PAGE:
Mr. Costello doesn't just bounce between extremes, like following his return to aggressive small-band rock, the 2002 When I Was Cruel, with an album of subdued, meticulously understated ballads, North, in 2003. He follows his whims like someone who wants to add his own works to every cranny of a huge record collection. It is by no means a strategic career path; it's a series of impulses and happenstances, followed through by diligent work as Mr. Costello strives to master idiom after idiom. He has been a perpetual apprentice, with enough of a catalog and a core audience to sustain continued experimentation.
Listeners and critics who expect performers to stay in their niches have repeatedly dismissed and then grudgingly rediscovered him, a cycle that clearly rankles Mr. Costello. "Sometimes the accusations of vanity about working in other areas are just so stupid," he said. "And a lot of it is down to the fact that you do something over a long period of time or you do something that's very heartfelt. Sometimes you want to grab somebody by the throat and say, 'This is real life.' You get defensive about things you love."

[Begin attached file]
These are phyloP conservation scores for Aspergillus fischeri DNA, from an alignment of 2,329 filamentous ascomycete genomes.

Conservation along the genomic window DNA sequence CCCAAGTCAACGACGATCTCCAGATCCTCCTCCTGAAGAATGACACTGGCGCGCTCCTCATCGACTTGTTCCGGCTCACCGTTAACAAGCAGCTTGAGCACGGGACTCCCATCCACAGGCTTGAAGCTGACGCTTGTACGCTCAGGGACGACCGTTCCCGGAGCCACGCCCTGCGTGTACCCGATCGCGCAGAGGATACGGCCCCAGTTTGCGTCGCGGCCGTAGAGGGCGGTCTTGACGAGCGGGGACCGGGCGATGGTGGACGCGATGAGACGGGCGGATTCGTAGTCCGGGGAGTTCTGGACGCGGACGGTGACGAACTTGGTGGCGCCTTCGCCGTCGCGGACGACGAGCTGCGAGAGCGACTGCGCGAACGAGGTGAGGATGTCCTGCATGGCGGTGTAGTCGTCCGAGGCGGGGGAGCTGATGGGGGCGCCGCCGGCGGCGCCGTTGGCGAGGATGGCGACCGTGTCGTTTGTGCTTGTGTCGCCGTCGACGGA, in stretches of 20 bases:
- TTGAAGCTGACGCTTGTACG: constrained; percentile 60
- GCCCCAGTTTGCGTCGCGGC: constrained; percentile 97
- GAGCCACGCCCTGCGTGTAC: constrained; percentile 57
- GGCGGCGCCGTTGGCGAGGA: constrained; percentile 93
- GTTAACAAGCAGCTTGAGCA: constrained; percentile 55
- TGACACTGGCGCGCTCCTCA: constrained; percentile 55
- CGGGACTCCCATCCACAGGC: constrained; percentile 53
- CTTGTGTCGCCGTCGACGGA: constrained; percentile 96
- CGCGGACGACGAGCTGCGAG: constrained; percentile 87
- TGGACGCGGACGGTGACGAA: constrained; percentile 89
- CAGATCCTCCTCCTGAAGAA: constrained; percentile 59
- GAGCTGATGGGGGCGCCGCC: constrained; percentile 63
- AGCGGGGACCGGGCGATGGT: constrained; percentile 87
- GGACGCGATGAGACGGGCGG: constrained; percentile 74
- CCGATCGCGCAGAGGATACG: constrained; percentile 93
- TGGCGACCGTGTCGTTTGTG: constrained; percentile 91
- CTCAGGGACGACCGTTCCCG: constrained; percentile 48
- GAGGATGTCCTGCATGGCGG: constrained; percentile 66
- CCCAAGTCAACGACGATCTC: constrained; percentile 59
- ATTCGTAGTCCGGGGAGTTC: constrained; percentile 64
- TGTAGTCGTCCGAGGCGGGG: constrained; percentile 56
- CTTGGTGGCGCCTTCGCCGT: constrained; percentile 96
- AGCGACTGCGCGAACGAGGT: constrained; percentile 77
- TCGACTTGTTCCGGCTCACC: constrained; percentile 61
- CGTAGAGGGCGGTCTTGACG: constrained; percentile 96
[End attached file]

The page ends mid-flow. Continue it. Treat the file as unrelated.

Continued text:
Mr. Costello will turn 50 on Aug. 25, and he had originally booked a date at Carnegie Hall to celebrate the birthday. Then came a better offer: three nights at the Lincoln Center Festival this week, with three different ensembles and more than five dozen songs to learn, among them at least half a dozen that Mr. Costello has never recorded. On Tuesday, he is to sing with the Metropole Orkest, a 52-member jazz orchestra from the Netherlands that combines a big band with a string section. The concert will include arrangements by the guitarist Bill Frisell, by Mr. Costello's longtime pianist Steve Nieve and by Sy Johnson, who has done arrangements for the Mingus Orchestra.